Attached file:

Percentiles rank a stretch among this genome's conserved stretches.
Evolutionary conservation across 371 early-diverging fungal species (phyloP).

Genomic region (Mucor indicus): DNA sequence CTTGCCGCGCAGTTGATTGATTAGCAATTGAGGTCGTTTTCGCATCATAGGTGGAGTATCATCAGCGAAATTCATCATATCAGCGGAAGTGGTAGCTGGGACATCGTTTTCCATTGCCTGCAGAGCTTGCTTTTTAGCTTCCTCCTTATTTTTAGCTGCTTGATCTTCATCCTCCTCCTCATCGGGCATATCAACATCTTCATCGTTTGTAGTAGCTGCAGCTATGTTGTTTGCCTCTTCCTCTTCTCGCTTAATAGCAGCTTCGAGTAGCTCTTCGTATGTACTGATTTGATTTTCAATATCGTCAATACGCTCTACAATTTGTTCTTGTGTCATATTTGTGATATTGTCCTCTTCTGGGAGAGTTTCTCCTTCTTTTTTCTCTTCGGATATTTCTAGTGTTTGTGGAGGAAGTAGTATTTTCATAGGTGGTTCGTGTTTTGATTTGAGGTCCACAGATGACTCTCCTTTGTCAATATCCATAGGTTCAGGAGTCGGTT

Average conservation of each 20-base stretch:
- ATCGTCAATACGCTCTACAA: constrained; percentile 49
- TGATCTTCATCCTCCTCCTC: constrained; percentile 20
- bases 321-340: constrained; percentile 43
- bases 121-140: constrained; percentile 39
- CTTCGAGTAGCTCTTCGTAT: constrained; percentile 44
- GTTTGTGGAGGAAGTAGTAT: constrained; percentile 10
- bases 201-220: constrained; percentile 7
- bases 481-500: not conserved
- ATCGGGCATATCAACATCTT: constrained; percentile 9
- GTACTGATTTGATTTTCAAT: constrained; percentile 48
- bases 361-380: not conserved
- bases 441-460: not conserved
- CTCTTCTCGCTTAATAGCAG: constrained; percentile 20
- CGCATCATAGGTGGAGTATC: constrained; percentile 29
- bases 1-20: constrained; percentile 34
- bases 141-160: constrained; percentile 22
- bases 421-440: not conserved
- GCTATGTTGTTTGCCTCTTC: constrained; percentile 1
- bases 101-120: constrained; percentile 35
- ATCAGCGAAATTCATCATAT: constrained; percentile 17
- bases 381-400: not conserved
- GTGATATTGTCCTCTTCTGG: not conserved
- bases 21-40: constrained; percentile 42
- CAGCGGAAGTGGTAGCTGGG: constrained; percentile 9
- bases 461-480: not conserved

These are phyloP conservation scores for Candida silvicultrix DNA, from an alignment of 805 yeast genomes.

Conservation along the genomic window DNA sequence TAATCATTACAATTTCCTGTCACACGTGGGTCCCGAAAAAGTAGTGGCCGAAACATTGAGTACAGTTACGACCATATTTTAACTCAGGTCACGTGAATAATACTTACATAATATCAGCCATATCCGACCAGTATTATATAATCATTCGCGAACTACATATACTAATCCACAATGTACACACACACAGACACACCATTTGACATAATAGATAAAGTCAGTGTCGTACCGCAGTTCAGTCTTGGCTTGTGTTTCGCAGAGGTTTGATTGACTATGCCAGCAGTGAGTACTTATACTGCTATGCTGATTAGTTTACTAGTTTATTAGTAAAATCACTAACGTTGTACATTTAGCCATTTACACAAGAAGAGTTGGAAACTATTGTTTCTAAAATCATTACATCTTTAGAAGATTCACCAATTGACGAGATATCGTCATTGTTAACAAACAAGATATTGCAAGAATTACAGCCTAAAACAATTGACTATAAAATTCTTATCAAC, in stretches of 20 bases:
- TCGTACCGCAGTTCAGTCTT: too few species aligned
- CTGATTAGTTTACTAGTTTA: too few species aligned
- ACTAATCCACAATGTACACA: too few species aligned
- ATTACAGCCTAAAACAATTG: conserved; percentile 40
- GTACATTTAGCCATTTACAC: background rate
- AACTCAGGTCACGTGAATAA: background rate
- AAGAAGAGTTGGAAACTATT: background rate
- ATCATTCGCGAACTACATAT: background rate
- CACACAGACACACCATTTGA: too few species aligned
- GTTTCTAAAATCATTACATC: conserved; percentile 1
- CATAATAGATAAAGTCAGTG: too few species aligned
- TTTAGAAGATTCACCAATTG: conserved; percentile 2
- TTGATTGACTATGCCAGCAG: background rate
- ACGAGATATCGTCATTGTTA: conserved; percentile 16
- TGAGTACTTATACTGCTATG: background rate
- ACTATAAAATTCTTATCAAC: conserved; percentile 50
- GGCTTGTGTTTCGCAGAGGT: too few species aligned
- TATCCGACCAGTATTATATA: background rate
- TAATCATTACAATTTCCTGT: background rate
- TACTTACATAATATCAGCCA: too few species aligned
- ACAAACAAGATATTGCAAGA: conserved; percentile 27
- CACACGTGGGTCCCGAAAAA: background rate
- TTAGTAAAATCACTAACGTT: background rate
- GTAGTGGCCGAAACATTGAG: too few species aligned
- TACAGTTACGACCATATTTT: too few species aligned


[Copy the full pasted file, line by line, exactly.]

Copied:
Percentiles rank a stretch among this genome's conserved stretches.
Evolutionary conservation across 371 early-diverging fungal species (phyloP).

Genomic region (Mucor indicus): DNA sequence CTTGCCGCGCAGTTGATTGATTAGCAATTGAGGTCGTTTTCGCATCATAGGTGGAGTATCATCAGCGAAATTCATCATATCAGCGGAAGTGGTAGCTGGGACATCGTTTTCCATTGCCTGCAGAGCTTGCTTTTTAGCTTCCTCCTTATTTTTAGCTGCTTGATCTTCATCCTCCTCCTCATCGGGCATATCAACATCTTCATCGTTTGTAGTAGCTGCAGCTATGTTGTTTGCCTCTTCCTCTTCTCGCTTAATAGCAGCTTCGAGTAGCTCTTCGTATGTACTGATTTGATTTTCAATATCGTCAATACGCTCTACAATTTGTTCTTGTGTCATATTTGTGATATTGTCCTCTTCTGGGAGAGTTTCTCCTTCTTTTTTCTCTTCGGATATTTCTAGTGTTTGTGGAGGAAGTAGTATTTTCATAGGTGGTTCGTGTTTTGATTTGAGGTCCACAGATGACTCTCCTTTGTCAATATCCATAGGTTCAGGAGTCGGTT

Average conservation of each 20-base stretch:
- ATCGTCAATACGCTCTACAA: constrained; percentile 49
- TGATCTTCATCCTCCTCCTC: constrained; percentile 20
- bases 321-340: constrained; percentile 43
- bases 121-140: constrained; percentile 39
- CTTCGAGTAGCTCTTCGTAT: constrained; percentile 44
- GTTTGTGGAGGAAGTAGTAT: constrained; percentile 10
- bases 201-220: constrained; percentile 7
- bases 481-500: not conserved
- ATCGGGCATATCAACATCTT: constrained; percentile 9
- GTACTGATTTGATTTTCAAT: constrained; percentile 48
- bases 361-380: not conserved
- bases 441-460: not conserved
- CTCTTCTCGCTTAATAGCAG: constrained; percentile 20
- CGCATCATAGGTGGAGTATC: constrained; percentile 29
- bases 1-20: constrained; percentile 34
- bases 141-160: constrained; percentile 22
- bases 421-440: not conserved
- GCTATGTTGTTTGCCTCTTC: constrained; percentile 1
- bases 101-120: constrained; percentile 35
- ATCAGCGAAATTCATCATAT: constrained; percentile 17
- bases 381-400: not conserved
- GTGATATTGTCCTCTTCTGG: not conserved
- bases 21-40: constrained; percentile 42
- CAGCGGAAGTGGTAGCTGGG: constrained; percentile 9
- bases 461-480: not conserved

These are phyloP conservation scores for Candida silvicultrix DNA, from an alignment of 805 yeast genomes.

Conservation along the genomic window DNA sequence TAATCATTACAATTTCCTGTCACACGTGGGTCCCGAAAAAGTAGTGGCCGAAACATTGAGTACAGTTACGACCATATTTTAACTCAGGTCACGTGAATAATACTTACATAATATCAGCCATATCCGACCAGTATTATATAATCATTCGCGAACTACATATACTAATCCACAATGTACACACACACAGACACACCATTTGACATAATAGATAAAGTCAGTGTCGTACCGCAGTTCAGTCTTGGCTTGTGTTTCGCAGAGGTTTGATTGACTATGCCAGCAGTGAGTACTTATACTGCTATGCTGATTAGTTTACTAGTTTATTAGTAAAATCACTAACGTTGTACATTTAGCCATTTACACAAGAAGAGTTGGAAACTATTGTTTCTAAAATCATTACATCTTTAGAAGATTCACCAATTGACGAGATATCGTCATTGTTAACAAACAAGATATTGCAAGAATTACAGCCTAAAACAATTGACTATAAAATTCTTATCAAC, in stretches of 20 bases:
- TCGTACCGCAGTTCAGTCTT: too few species aligned
- CTGATTAGTTTACTAGTTTA: too few species aligned
- ACTAATCCACAATGTACACA: too few species aligned
- ATTACAGCCTAAAACAATTG: conserved; percentile 40
- GTACATTTAGCCATTTACAC: background rate
- AACTCAGGTCACGTGAATAA: background rate
- AAGAAGAGTTGGAAACTATT: background rate
- ATCATTCGCGAACTACATAT: background rate
- CACACAGACACACCATTTGA: too few species aligned
- GTTTCTAAAATCATTACATC: conserved; percentile 1
- CATAATAGATAAAGTCAGTG: too few species aligned
- TTTAGAAGATTCACCAATTG: conserved; percentile 2
- TTGATTGACTATGCCAGCAG: background rate
- ACGAGATATCGTCATTGTTA: conserved; percentile 16
- TGAGTACTTATACTGCTATG: background rate
- ACTATAAAATTCTTATCAAC: conserved; percentile 50
- GGCTTGTGTTTCGCAGAGGT: too few species aligned
- TATCCGACCAGTATTATATA: background rate
- TAATCATTACAATTTCCTGT: background rate
- TACTTACATAATATCAGCCA: too few species aligned
- ACAAACAAGATATTGCAAGA: conserved; percentile 27
- CACACGTGGGTCCCGAAAAA: background rate
- TTAGTAAAATCACTAACGTT: background rate
- GTAGTGGCCGAAACATTGAG: too few species aligned
- TACAGTTACGACCATATTTT: too few species aligned